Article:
Arts Everyday Living: Celebrating Women’s History–Twentieth Century American Women Artists

 

 

CELEBRATION OF WOMEN’S HISTORY MONTH

March is Women’s History Month and we will be featuring women artists through the centuries. A number of them are “famous,” but others have been overlooked and still being discovered. So enjoy our special online exhibition with fast facts highlights accompanying each image. Generally, the works of art will be presented chronologically.

Laura Wheeler Waring, Portrait of a Lady,1947, oil on canvas, 30 x 25 1/8 in., Smithsonian American Art Museum, Washington, D.C., Gift of Vincent Melzac, 1977

 

TWENTIETH CENTURY AMERICAN WOMEN ARTISTS

Because of copyright restrictions, I am unable to show the actual paintings and images created by twentieth century women artists. However, I will provide readers with a list of some of these painters, including their dates as well as titles of a few of their best known works of art.

ALMA THOMAS 

Born: 1891, Columbus, Georgia

Death: 1978, Washington, D.C.

African-American artist, basically considered abstract in her style, renowned for both her depictions of nature plus visions of outer space.  See her portrait above done by African American portraitist Laura Wheeling Waring (1887-1948).

Wind and Crepe Myrtle Concerto, 1973, acrylic on canvas, Smithsonian American Art Museum, Washington, D.C.

Snoopy–Early Sun Display on Earth, 1970, acrylic on canvas, Smithsonian American Art Museum, Washington, D.C.

Red Azaleas Singing and Dancing Rock and Roll Music, 1976, acrylic on canvas, Smithsonian American Art Museum, Washington, D.C.

ISABEL BISHOP

Born: 1902, Cincinnati, Ohio

Death: 1988, New York City, New York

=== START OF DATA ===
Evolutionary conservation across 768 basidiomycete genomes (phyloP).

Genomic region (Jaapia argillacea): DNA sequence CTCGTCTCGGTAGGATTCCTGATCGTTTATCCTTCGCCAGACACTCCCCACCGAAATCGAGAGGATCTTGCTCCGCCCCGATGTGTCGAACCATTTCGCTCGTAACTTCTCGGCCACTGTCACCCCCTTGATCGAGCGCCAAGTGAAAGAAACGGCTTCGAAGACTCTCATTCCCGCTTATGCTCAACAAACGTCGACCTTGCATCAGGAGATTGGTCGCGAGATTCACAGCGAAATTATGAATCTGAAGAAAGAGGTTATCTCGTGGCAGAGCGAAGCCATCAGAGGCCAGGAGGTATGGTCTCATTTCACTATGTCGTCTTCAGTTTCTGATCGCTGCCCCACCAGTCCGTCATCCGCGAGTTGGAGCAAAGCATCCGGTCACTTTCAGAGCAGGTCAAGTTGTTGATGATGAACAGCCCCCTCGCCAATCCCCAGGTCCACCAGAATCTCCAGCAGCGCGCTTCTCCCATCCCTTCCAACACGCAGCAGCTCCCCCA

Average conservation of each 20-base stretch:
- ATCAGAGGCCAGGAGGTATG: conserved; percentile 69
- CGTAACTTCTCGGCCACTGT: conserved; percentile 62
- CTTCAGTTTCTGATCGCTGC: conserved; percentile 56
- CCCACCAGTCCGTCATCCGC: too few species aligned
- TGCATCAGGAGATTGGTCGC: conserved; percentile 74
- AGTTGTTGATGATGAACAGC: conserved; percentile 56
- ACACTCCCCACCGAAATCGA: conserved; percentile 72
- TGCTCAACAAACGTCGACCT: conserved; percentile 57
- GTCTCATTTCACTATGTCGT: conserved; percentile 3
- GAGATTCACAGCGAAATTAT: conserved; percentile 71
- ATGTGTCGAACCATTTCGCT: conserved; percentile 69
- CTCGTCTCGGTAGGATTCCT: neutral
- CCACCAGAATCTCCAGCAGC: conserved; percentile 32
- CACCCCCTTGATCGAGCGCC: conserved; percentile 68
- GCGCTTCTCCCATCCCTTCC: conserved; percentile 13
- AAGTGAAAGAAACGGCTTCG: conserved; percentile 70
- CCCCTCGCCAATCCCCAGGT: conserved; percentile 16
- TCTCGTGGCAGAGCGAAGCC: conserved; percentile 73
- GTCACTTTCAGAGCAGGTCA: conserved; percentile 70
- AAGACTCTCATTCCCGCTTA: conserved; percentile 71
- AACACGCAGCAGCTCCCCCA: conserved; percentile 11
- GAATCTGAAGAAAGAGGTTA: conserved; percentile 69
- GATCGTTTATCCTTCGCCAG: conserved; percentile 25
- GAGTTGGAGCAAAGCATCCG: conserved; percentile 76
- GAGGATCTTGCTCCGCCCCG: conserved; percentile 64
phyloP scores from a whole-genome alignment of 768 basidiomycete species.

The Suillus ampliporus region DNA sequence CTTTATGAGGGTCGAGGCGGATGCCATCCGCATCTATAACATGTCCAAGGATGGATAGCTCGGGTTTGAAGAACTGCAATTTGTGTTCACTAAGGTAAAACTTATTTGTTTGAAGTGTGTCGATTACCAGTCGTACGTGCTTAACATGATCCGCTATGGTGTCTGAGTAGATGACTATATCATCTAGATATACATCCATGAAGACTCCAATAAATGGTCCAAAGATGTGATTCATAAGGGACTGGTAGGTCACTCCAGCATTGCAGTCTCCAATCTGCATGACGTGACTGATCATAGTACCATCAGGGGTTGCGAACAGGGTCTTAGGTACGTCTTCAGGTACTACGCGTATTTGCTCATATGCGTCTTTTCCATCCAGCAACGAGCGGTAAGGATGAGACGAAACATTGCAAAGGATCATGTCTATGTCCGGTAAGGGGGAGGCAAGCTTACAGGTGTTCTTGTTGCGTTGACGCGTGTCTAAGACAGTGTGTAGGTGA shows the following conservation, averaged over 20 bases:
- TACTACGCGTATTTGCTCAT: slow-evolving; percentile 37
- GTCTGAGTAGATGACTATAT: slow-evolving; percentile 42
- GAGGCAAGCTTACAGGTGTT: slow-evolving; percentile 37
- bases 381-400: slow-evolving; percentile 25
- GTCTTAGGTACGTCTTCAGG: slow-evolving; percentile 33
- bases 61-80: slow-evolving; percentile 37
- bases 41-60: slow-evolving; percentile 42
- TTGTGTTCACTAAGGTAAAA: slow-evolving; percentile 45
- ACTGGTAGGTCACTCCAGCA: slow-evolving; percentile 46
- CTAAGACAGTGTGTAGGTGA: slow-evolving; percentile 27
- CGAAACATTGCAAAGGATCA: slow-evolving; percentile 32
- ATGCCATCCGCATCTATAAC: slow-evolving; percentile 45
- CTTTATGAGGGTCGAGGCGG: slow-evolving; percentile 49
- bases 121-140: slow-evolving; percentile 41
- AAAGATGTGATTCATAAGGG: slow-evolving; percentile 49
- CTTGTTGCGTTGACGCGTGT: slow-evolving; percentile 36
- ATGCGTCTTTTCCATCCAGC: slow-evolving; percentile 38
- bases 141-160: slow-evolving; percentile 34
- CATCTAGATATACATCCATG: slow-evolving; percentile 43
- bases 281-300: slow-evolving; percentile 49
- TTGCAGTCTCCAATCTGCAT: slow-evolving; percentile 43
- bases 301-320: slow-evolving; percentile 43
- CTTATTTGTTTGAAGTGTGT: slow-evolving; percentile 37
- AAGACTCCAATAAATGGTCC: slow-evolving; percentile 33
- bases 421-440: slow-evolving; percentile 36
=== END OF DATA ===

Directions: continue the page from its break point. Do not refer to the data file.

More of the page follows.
Her subjects were often of New York City in the first half of the twentieth century, particularly the Union Square area where Bishop had a studio. She often focused on women, her style realistic yet expressive reflecting contemporary society.

Young Woman, 1937, oil and egg tempera on masonite, Pennsylvania Academy of Fine Arts, Philadelphia, PA.

Dante and Virgil in Union Square, 1932, oil on canvas, Delaware Museum of Art, Wilmington, DE.

LEE KRASNER

Born: 1908, New York City, New York

Death: 1984, New York City, New York

A leading Abstract Expressionist, Krasner was overshadowed though by her husband, iconic Jackson Pollock. Their home, the Pollock-Krasner House and Study Center in East Hampton, New York, is open to the public, where visitors can experience the environment that inspired the pair.

Cobalt Night, 1962, oil on canvas, National Gallery of Art, Washington, D.C.

Rising Green, 1972, oil on canvas, Metropolitan Museum of Art, New York, New York.

LOIS MAILOU JONES

Born: 1905, Boston, Massachusetts

Death: 1998, Washington, D.C.

The visual art of African-American artist Lois Mailou Jones is diverse, often incorporating her multi-cultural experiences including her travels in Africa and years living in Haiti.

My Mother’s Hats, 1943, oil on canvas, Museum of Fine Arts, Boston, Massachusetts.

Suriname, 1982, oil on canvas, Smithsonian Museum of American Art, Washington, D.C.

 

 

 

The Smithsonian American Art Museum does not endorse or approve use of the above image or any of the material on this website. Nor has the Smithsonian American Art Museum participated in any projects utilizing the said image.

This media is in the public domain (free of copyright restrictions), Smithsonian.

 

 

 

 

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